Carefully, she picked her way through the reeds. At last she had learned; at last her mother believed she had learned. At last, she was allowed to go down to the river on her own.
What her mother didn’t know was that she had become very good at finding dry land. Where others stayed by the banks, Miriam explored the channels. She’d realised that if you watched where the water was still and where it rippled, where the reeds were bent and where they danced, the paths went well out into the water. There was dry land everywhere, if only you knew where to look. And Miriam had found it.
She pushed her way into a clearing and thanked the deer who had slept there. If she settled right on the edge, she could dip her toes in the water and not be seen. She smoothed her skirts and took the ribbon from her pocket. The ribbon was her most prized possession. Another secret. She had found it one day, caught in the reed bed, lost by a careless princess. It was dyed with azure and woven with gold, and she had never seen anything so beautiful. But more importantly, the dragonflies loved it. Miriam had learned that if she was very patient and let the bright ribbon trail across her tan skirts, blue would be drawn to blue. The dragonflies would rest on her lap, and she would feel richer than any queen.
Miriam stared at the water and watched them dart back and forth. She loved it here — dragonflies and sunbirds, deer and frogs. She imagined the reed bed was an ark, and all the animals were hers.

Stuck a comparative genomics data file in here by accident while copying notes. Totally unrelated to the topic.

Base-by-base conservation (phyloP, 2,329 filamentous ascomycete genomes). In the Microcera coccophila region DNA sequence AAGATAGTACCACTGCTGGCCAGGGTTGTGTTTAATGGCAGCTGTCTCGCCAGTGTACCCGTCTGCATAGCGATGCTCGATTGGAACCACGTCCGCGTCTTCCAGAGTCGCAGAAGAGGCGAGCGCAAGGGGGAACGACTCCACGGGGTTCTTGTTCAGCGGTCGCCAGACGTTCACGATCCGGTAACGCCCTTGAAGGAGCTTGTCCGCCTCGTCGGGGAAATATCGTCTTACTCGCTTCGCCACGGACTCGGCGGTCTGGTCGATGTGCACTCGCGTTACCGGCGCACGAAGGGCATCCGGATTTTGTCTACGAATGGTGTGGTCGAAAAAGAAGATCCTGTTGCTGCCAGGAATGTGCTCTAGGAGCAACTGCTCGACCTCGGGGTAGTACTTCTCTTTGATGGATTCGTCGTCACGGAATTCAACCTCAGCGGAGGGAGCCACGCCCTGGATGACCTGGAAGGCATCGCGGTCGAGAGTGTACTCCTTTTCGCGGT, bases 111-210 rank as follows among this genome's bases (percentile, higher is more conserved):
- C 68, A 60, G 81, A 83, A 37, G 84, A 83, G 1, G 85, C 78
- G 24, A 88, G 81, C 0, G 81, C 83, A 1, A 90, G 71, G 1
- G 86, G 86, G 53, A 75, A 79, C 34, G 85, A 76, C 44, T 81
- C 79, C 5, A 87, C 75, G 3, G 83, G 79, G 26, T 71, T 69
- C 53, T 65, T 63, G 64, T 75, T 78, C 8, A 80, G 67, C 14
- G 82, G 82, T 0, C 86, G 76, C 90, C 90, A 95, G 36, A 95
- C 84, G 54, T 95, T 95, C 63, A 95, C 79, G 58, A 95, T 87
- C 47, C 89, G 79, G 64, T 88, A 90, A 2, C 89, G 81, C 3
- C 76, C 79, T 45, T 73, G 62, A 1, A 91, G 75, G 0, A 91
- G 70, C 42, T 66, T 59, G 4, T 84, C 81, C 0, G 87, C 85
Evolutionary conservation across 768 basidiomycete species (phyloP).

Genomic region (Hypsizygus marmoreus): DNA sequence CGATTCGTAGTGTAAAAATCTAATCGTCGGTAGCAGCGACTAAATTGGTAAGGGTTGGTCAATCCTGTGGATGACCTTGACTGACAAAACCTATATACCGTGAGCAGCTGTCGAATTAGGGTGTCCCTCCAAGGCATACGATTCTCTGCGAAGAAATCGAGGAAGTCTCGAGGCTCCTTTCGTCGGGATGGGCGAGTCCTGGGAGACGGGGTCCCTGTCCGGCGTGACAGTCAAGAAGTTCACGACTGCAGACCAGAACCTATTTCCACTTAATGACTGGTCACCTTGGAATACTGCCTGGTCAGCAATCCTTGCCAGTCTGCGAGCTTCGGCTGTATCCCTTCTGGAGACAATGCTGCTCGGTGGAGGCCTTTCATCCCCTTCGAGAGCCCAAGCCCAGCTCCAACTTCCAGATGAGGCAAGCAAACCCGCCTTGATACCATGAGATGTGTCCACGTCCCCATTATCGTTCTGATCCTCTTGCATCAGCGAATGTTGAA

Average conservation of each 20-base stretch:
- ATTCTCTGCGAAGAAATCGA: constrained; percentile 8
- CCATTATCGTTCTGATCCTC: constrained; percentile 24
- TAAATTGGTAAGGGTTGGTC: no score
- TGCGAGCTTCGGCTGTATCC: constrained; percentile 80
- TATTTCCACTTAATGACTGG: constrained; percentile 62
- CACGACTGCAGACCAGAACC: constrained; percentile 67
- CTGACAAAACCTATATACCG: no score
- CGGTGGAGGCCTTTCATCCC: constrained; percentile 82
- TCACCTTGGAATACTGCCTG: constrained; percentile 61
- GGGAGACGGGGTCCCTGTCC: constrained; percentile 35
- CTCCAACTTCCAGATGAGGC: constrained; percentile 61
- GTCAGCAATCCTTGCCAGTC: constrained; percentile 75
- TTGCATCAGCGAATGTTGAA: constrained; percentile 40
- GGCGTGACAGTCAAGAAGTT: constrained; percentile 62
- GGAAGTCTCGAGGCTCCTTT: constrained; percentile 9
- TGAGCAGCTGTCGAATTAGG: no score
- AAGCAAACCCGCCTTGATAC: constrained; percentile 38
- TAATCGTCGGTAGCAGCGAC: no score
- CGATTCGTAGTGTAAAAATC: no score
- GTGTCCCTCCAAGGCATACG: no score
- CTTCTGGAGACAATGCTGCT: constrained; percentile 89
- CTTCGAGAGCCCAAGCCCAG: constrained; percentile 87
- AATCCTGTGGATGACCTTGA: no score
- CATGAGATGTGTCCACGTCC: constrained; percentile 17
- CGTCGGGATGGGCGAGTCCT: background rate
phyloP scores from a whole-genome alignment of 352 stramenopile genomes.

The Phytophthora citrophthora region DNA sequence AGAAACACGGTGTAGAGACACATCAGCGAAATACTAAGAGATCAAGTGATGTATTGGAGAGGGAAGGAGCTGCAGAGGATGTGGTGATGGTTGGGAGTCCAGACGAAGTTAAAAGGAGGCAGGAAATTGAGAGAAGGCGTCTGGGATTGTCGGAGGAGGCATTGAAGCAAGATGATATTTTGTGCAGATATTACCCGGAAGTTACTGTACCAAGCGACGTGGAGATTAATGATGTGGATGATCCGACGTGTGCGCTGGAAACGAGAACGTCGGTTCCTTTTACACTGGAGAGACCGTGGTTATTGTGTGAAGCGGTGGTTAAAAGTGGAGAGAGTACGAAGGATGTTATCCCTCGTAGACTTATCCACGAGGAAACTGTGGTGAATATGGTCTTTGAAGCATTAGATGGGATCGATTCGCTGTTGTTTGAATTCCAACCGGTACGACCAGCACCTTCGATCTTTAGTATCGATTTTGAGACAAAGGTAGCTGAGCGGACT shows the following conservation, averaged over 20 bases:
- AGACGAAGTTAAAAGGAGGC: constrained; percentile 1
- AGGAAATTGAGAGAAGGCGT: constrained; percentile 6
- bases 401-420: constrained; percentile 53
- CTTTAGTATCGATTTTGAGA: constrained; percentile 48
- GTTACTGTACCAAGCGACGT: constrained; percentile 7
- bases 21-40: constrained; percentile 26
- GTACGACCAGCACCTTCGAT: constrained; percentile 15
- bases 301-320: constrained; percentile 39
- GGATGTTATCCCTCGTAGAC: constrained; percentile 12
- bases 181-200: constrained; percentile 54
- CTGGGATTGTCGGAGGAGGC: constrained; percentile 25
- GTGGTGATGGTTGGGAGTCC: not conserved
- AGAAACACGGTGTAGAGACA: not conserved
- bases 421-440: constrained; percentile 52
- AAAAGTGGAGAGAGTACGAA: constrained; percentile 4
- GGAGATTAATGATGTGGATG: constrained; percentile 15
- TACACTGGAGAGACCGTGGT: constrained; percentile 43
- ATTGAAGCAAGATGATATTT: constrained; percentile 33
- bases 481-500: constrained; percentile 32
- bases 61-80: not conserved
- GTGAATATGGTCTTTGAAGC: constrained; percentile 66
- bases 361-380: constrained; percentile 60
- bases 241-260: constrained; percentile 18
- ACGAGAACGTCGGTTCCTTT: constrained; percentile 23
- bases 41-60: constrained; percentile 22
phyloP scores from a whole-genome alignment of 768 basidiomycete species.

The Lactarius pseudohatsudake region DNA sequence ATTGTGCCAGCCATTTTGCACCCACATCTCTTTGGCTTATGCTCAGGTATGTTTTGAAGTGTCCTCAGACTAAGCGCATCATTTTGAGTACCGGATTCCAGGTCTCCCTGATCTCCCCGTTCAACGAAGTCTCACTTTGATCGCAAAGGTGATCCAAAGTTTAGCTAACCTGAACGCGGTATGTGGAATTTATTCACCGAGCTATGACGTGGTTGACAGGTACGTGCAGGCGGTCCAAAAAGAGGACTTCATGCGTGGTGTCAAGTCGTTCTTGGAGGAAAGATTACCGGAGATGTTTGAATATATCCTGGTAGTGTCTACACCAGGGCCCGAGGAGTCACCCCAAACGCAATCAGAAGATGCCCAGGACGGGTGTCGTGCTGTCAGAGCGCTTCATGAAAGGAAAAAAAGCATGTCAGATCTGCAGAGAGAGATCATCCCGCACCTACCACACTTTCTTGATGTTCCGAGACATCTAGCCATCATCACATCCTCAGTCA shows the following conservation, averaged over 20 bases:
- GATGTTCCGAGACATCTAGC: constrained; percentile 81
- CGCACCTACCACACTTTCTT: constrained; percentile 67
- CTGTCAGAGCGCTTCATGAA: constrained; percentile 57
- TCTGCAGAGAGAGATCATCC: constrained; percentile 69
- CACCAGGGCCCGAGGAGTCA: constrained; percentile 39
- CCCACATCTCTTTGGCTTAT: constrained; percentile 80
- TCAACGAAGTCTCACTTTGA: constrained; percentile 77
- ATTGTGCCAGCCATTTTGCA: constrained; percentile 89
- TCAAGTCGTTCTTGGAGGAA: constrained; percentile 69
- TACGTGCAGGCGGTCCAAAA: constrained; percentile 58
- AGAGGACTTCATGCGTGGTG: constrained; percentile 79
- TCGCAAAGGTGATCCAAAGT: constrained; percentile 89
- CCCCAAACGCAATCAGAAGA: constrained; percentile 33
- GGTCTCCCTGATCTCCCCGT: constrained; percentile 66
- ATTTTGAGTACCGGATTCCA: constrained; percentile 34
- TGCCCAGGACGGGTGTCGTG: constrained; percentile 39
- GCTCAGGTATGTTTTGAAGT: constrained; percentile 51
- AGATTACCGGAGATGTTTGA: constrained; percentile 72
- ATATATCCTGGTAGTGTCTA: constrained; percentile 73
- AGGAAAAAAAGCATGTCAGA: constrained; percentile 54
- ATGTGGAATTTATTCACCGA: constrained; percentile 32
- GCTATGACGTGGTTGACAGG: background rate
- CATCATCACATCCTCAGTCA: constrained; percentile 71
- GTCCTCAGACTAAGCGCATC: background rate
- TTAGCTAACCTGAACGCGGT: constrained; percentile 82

The ark. Now there was a troublesome story. She had been told it all her days as a sign of God’s goodness, but she wasn’t sure. If there were to be a great flood, then she liked the thought that God would take time to make sure the animals were safe. But if God sent the flood, then that was another matter all together.
‘What about you, little one? Were you on the ark?’ She whispered to the dragonfly who had at last settled on her skirts. She barely breathed lest she disturb him, but she asked again: ‘did you sit Naamah’s knee, or did you find your own way through the waters?’
For this was her newest theory. Some of the animals were indeed kept safe on the ark. Burrowing creatures, and grazers who were particularly vulnerable to flood. Voles and fox, cats and dogs, deer and milk-yielding goats. But some — like Miriam herself — would have known were the paths were, and ran fast to dry land. And others — like her dragonfly — could find their own means of escape. God did not need to trap everyone in a boat. God would let each one find their own way, and the ark was there for those who needed help and safety.
‘I wish I had an ark for Moseh,’ she thought, and she began plaiting reeds.